As to the value this might add to the blogosphere, the chief aim of this blog is for me to record and share my observations and experiences about Asia with those who find them interesting enough, not to clinch first place in an obscure blogging contest or boast about how many followers I have on Twitter. But if I do manage to stimulate some debate, pique some interest or broaden people’s minds along the way, that’s a plus.
I do have some experience in Asia. I have lived in some parts, visited others, and have worked on Asian issues at several places, including Amnesty International, the Center for Strategic and International Studies, the Singapore-based Rajaratnam School of International Studies, the Woodrow Wilson International Center for Scholars, and, now, the Project 2049 Institute where I am a research assistant. I’ve written pieces in several online and print publications, including Asian newspapers like the China Post (Taiwan), the Straits Times (Singapore) and The Nation (Thailand). My two bachelors honors theses at the University of Virginia, from which I graduated last year, were the products of my field research on the insurgency in Southern Thailand and Chinese influence in Southeast Asia.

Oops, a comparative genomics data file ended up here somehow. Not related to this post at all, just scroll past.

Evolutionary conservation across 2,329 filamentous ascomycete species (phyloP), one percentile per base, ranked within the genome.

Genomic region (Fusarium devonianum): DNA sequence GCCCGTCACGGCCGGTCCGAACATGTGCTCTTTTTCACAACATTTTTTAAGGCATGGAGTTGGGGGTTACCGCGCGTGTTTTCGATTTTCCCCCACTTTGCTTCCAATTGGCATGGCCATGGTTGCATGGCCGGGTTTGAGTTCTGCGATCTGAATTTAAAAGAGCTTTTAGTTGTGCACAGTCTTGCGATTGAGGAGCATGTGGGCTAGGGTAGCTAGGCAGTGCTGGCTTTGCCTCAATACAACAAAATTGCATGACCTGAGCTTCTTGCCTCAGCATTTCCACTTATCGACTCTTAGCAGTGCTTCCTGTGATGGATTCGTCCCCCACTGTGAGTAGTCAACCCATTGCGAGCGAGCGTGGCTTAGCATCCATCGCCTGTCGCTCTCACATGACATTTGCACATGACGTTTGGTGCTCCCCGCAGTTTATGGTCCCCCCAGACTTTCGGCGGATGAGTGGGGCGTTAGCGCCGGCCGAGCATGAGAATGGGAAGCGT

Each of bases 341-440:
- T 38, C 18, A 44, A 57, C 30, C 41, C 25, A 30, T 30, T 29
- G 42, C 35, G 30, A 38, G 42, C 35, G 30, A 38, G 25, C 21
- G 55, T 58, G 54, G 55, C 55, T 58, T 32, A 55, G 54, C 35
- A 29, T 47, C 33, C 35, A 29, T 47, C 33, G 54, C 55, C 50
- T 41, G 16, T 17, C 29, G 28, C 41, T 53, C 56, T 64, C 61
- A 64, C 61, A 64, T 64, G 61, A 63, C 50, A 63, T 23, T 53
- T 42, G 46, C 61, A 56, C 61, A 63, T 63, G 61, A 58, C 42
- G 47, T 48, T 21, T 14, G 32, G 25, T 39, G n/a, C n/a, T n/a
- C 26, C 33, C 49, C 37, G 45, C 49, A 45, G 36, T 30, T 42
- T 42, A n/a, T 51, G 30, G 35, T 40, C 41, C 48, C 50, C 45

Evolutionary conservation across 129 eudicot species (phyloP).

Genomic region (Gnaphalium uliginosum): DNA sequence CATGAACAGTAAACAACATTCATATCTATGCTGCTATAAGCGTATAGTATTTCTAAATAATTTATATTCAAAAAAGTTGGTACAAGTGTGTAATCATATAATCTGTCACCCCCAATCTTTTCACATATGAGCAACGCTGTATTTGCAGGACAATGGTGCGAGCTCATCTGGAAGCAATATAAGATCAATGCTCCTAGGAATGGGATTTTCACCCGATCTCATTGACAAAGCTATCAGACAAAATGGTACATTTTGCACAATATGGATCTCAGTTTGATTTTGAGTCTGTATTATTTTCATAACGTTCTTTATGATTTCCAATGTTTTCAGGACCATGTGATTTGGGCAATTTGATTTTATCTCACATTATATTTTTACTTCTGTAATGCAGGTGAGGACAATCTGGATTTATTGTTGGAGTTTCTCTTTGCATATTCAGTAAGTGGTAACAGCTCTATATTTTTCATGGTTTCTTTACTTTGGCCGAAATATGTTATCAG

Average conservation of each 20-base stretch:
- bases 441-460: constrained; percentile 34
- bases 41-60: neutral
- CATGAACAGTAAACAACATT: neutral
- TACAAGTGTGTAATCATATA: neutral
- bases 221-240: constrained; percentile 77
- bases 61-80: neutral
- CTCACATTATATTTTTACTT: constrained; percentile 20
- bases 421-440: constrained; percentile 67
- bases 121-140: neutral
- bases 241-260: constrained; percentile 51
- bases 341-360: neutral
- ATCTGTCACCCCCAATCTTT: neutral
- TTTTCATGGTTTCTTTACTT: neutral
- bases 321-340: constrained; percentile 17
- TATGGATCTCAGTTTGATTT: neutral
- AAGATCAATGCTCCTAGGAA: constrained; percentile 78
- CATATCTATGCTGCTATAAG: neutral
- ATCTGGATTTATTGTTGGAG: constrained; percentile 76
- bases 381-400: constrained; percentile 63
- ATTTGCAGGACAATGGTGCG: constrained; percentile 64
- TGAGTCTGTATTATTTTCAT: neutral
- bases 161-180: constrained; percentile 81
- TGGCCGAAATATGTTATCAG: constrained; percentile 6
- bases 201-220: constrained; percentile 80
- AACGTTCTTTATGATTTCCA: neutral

Yet as a 23 year old who is just about to begin my masters at the Fletcher School of Law and Diplomacy, I realize there are definitely innumerable individuals who know far more about the region and probably deserve this soapbox much more than I do. I harbor no illusions of grandeur; only the hope of participating in a conversation about issues I care deeply about.
Perhaps I ought to — as some have cautioned — wait to earn a PhD., and, with it, the right to opine. But having been an opinion columnist since my high school days, I’ve never shied from expressing my views, even if they may be held against me further down the line. Besides, The Asianist is dedicated, as I have tried to be most of my life, to a balanced, fact-based perspective on Asian issues. In that sense, this is more of a collection of experiences and views I have come across rather than the vitriolic diatribes of a partisan hack.
Finally, the pace of the blogosphere is feverish, and it will be (and has been) a challenge to keep up with it. All I can say is that I certainly hope that I will be able to, and will try my best.
So, with that, I’m Prashanth Parameswaran, and welcome to The Asianist, and I hope you will continue to stay in touch in the future.